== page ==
Josh Allen’s funny bone is serious by Rhys Knott

Josh Allen’s funny bone is serious by Rhys Knott
Reading Time: 5 minutes.

No laughing matter – the funny bone of Josh Allen is serious says Rhys Knott

Late in the fourth quarter of the Bills week nine game at MetLife Stadium Josh Allen suffered an Ulnar Collateral Ligament (UCL) sprain.

The UCL is the connective tissue that joins the largest bone in the forearm (the Ulnar) to the Humerus bone in the upper arm. UCL injuries are common in baseball pitchers. Who often injure theirs as a result of repeatedly throwing with extreme force. The subsequent ‘Tommy John’ surgery results in them being out of action for around 12 months. This is Allen’s second UCL injury since 2018. So, understandably, there are some pretty worried fans in western New York.

While repairing the ligament is a straightforward process the structure of the elbow is more complex than just two bones and some ligaments. The presence of the Ulnar nerve close to the ligament on the inside of the elbow complicates matters. Which is why the injury requires such a long post-op rehabilitation period. The Ulnar nerve provides the little and ring fingers with sensation. And controls muscles in the hand responsible for gripping.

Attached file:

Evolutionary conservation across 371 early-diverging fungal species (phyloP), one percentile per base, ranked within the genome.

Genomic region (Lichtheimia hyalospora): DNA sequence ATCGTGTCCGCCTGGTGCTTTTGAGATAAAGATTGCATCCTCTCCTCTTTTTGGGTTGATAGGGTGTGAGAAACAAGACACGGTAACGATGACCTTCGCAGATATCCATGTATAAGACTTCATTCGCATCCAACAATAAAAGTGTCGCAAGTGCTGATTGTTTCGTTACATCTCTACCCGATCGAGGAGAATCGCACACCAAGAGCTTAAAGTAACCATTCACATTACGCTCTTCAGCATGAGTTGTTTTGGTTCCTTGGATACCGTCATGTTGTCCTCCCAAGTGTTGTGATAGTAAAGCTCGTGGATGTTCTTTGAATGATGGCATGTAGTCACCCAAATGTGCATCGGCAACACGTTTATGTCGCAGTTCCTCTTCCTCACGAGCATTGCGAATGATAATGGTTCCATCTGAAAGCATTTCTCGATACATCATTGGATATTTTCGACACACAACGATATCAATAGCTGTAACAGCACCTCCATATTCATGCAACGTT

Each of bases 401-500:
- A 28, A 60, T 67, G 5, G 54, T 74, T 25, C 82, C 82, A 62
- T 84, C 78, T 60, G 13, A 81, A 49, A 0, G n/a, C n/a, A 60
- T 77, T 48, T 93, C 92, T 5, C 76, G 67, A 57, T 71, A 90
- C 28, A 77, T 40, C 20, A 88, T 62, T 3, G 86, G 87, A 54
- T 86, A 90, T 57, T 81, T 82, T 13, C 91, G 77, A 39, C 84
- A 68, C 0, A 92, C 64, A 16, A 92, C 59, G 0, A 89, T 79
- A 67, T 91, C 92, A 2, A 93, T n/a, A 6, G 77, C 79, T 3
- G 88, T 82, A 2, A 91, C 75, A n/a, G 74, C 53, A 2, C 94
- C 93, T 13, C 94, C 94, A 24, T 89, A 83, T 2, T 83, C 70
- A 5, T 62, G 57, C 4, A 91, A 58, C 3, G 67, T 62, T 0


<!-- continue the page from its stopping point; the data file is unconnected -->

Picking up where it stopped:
The nerve also sends impulses to some of the larger muscles in the forearm. Providing the hand with a strong grip. While the proximity of the Ulnar nerve to the surface of your elbow as it travels through the “cubital tunnel” is what causes a tingling sensation along arm and hand when you knock your elbow. Any injury to this part of the body could cause serious issues. And be as bad as some fear for a Quarterback. But a second in four years could prove to be more complicated. Especially as it’s very difficult to throw accurately when you can’t grip the ball, or your fingers are tingling.

Treatment options for Josh Allen

Allen didn’t leave the game after his injury against the Jets. But it happened on the last drive of the game and with the adrenaline flowing he may not have realised just how serious the impact had been. However, as was noted on Twitter he did throw a ball 65 yards after he suffered the injury. Mind you that pass was incomplete and he looked to be in some discomfort afterwards. If the injury does require an operation, it would be very unlikely that he would be able to put enough force through his elbow to throw 65 yards. That doesn’t necessarily mean he won’t require any treatment at all and he could still miss time.